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Soldiers of the Regiment

Private John Henry Rutter

Private John Henry Rutter, number 7055, of the 1st Battalion, King's Own Royal Lancaster Regiment was clearly advised that he was to be recommended for and receive the Victoria Cross for his action in the First World War.  Sadly whilst two local newspapers reported the award of the Victoria Cross and the circumstances in which it was awarded, no award was ever made. 

Private Rutter had enlisted into the King's own on 7th April 1902 and he arrived in France with the 1st Battalion on 23rd August 1914.  He was wounded and discharged due to those wounds on 25th May 1916.

From an unknown newspaper:

A Cheshire V C Hero
Twice Saved His Officer’s Life

Native of Little Leigh

Private J H Rutter VC, whose home is at Little Leigh, Northwich, and who now is one of a number of wounded soldiers in the Royal Infirmary at Shrewsbury, has given to a representative of “The Chronicle” a number of interesting details of the deed on the battlefield that won for him the coveted honour. Private Rutter is a quiet, unassuming fellow, and the distinguished decoration has not given him even a temporary spell of “swelled head”. He speaks as one who is just conscious that he has merely done his duty, and makes no fuss about it. Rutter, with others from the institution, goes out for frequent drives round about Shrewsbury, and the day following his receiving the VC was taken out motoring by Captain Sowerby, agent to Lord Barnard.

The gallantry which won for Private Rutter his VC was shown on more than one occasion and he tells in a simple way how he twice saved the life of his officer, Captain Woodgate, to whom he was acting as servant. It is fortunate for that officer that he was attended by such a faithful and devoted servant.

On the first occasion that Rutter saved Captain Woodgate’s life the two were out observing, and while standing on a railway barricades the officer was shot in the head by a sniper. Captain Woodgate instantly fell, and in a moment Rutter was at his side, raised him from the ground, and carried him a distance of 200 yards. “We were both,” said Rutter, “during this task of min under a sharp fire from snipers.” He went on “My officer was seriously wounded, but I managed to get him out of the zone of fire, and later Captain Woodgate was sent home. In due course (Rutter continued) my gallant old officer returned to the front, and I again was attached to him as servant.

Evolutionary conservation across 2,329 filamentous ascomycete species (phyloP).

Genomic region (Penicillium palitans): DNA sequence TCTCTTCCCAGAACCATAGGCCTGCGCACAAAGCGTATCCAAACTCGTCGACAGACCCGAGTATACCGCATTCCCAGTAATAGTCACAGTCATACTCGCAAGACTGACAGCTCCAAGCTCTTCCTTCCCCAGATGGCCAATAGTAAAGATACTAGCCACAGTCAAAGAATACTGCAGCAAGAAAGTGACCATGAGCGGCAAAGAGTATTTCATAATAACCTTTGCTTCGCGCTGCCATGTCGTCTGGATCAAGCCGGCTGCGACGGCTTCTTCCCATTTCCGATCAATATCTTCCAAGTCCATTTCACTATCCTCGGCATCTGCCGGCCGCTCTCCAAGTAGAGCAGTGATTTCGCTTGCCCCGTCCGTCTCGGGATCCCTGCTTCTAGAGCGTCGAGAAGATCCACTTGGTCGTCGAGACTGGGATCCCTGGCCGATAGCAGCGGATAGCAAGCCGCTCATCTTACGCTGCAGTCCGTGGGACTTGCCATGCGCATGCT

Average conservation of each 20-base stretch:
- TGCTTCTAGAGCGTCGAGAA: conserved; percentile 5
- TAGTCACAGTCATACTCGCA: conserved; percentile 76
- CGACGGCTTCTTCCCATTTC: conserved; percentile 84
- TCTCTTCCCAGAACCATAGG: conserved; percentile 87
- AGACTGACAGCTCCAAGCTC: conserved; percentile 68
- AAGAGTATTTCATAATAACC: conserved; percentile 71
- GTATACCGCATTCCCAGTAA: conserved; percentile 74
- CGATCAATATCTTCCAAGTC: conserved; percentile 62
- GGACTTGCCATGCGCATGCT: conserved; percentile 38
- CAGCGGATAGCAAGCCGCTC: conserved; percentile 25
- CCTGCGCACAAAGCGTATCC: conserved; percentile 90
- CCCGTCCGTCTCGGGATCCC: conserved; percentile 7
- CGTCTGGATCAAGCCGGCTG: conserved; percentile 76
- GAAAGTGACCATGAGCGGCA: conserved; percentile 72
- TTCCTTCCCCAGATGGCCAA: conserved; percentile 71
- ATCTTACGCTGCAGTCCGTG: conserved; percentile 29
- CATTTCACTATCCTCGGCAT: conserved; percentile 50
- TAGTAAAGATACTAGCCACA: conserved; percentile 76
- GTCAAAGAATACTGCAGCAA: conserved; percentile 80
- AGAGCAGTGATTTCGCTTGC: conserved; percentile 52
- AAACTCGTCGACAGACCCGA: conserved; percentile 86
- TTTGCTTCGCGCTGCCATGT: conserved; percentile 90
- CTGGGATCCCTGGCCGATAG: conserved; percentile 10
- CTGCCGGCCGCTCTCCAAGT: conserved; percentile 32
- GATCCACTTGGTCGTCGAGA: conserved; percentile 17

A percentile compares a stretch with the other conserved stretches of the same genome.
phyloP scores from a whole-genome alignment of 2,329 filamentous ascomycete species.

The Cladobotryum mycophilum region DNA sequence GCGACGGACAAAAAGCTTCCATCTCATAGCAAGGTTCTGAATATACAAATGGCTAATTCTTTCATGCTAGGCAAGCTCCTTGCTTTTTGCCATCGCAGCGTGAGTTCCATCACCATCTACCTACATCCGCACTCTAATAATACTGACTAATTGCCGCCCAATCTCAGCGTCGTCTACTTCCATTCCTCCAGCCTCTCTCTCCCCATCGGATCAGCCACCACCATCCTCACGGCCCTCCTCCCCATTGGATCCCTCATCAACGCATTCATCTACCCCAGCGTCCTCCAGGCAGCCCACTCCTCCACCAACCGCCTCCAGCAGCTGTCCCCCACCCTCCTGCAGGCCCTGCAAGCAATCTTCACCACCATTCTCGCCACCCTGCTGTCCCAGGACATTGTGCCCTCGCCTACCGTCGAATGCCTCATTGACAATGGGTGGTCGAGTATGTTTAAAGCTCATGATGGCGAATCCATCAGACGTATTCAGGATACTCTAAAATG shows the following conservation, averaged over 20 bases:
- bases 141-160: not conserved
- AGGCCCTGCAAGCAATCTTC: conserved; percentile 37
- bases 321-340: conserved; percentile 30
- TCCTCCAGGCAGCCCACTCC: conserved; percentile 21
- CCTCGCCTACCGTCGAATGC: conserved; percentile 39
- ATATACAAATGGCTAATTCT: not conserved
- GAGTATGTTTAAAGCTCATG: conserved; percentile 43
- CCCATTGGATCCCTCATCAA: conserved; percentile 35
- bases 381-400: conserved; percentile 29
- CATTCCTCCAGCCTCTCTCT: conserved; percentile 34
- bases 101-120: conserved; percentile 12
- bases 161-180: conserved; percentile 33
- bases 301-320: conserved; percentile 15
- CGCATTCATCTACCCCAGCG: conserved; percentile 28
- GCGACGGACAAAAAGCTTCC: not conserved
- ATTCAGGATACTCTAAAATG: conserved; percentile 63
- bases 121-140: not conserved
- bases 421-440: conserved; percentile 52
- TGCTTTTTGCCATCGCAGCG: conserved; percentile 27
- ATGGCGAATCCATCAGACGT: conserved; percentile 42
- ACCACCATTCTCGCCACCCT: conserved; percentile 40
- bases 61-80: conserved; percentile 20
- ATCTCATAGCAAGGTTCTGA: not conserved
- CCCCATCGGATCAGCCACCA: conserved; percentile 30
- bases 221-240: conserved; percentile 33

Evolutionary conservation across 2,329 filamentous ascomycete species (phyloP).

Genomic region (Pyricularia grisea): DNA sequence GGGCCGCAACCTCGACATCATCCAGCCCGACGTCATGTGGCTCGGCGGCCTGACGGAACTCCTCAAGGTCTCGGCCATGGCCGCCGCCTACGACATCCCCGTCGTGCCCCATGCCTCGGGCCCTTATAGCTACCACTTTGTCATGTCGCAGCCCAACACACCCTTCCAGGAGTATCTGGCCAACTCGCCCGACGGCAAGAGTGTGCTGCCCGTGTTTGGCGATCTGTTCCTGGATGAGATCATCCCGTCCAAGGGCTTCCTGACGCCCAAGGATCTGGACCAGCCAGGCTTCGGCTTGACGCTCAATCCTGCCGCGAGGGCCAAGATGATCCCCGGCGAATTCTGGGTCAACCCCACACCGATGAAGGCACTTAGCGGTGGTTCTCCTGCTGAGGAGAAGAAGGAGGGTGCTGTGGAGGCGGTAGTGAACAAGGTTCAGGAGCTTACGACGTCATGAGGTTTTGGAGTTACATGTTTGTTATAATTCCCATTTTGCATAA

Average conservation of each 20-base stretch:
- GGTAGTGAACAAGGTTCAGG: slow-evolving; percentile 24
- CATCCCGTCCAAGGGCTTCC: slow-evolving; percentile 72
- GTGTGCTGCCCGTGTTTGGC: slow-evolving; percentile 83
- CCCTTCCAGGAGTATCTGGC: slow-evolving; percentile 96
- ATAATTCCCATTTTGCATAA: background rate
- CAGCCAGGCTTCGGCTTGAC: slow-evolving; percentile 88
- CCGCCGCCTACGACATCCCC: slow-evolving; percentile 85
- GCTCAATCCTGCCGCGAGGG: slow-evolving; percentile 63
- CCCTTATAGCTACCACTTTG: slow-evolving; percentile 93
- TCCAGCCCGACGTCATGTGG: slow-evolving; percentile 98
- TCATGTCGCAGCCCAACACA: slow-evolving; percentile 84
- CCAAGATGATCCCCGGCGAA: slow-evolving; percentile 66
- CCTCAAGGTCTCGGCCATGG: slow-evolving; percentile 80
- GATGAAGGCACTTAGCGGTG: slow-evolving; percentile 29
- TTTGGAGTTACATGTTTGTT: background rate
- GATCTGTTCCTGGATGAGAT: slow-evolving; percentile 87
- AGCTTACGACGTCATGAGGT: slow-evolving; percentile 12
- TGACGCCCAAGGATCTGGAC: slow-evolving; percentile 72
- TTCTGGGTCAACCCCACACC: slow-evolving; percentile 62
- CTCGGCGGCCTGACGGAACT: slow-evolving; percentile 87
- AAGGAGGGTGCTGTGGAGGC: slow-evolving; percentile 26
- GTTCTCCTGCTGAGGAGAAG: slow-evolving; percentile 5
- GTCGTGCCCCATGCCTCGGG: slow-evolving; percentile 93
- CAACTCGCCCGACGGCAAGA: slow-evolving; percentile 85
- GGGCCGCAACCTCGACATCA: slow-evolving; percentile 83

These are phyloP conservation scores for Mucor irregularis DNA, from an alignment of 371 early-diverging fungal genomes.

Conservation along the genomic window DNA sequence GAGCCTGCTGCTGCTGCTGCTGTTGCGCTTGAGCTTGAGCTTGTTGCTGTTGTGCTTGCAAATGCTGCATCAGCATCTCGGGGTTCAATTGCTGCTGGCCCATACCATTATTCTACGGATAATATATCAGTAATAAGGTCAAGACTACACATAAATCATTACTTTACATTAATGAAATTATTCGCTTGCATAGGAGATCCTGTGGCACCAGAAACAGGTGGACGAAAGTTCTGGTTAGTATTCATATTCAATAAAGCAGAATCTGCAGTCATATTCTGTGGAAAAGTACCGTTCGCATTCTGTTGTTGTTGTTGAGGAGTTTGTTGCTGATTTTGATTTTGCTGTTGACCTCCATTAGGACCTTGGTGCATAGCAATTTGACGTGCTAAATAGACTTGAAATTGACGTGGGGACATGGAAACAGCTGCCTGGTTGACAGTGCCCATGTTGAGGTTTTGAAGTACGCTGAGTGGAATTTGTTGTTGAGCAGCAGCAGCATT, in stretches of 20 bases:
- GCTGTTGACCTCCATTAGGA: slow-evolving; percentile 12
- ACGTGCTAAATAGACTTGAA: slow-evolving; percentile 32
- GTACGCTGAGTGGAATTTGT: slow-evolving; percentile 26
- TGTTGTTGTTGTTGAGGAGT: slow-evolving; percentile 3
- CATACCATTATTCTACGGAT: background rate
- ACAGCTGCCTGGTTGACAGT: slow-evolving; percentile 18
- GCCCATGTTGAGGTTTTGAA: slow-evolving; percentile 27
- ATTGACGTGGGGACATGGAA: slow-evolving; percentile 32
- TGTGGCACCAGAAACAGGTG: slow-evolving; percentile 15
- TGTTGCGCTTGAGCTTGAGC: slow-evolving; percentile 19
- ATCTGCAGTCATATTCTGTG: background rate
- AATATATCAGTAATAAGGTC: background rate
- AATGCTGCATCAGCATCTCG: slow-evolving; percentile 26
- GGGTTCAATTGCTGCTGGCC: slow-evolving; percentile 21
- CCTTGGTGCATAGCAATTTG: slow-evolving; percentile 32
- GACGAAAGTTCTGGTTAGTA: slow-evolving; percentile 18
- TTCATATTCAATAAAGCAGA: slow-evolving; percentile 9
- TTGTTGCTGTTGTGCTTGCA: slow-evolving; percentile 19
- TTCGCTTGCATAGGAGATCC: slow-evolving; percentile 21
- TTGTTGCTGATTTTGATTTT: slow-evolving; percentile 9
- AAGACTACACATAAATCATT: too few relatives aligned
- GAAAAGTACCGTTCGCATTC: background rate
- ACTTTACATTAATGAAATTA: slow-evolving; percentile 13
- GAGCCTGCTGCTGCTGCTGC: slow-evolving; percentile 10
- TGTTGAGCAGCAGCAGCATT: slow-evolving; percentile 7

Asked how he came for a second time to save the life of his officer, Rutter said that early in April Captain Woodgate, with Lieutenant McCulloch, a party of eight men and himself (Rutter), was engaged in undermining German trenches. Germans were also at work in under mining British trenches, and during the course of their work, as sometimes, said Private Rutter, often happens, in two parties came into contact. Suddenly the Germans turned on fluid gas, and Captain Woodgate and his party were more or less overcome by the deadly fumes. “My officer,” said Rutter, “was rendered unconscious, and I, rushing forward, seized his body, which was up to its waist in mud and water, and carried him a distance of fifty yards, placing him at a point of safety.”

This was not all. Having saved Captain Woodgate, Rutter modestly related how he then returned to the trench and rescued Lieutenant McCulloch, who was also suffocated. By this time the poisonous gas had got the better of our hero and he collapsed, but not before he and his officers were at a place of safety. Not one of the eight men that were with them left the trench alive.

Asked how he came to get his own wound, Private Rutter said it was on Whit Monday when “my wrist was shattered by shrapnel.” He is still a long way off being ready again for the firing line, but, like the brave fellow he is, has not altogether given up hope “of having” as he says, “another pop at the Germans.”

Rutter, it only remains to say, is a married man with a wife and one child, living at Little Leigh.

As showing that the VC hero of Little Leigh is as lucky as he is brave, we may state that he is one out of five, all that are left of his battalion in the King’s Own Royal Lancaster that went over to France when the war broke out.

The Chester Courant:

A Cheshire VC

On Thursday night, among the wounded soldiers who arrived at the Frodsham Auxiliary Military Hospital was Private J H Rutter, VC of the 1st Battalion (B Company) King’s Own Royal Lancaster Regiment.

Rutter is a married man, his wife and one five year old boy living at Little Leigh. He was employed at Messrs Brunner Mond’s at Winnington, and will be the lucky recipient of the £100 promised by the firm to the first of the 600 men whom they released for the Front to gain the VC Distinction. He is awaiting instructions to return to Shrewsbury, whence he will proceed to London to receive his medal. Private Rutter belongs to a patriotic family, seeing that he has one brother out with the Royal Horse Artillery, two more ready to go out, having completed the necessary training and one just enlisted while two are at work on munitions.



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 You must seek permission prior to publication of any of our images.

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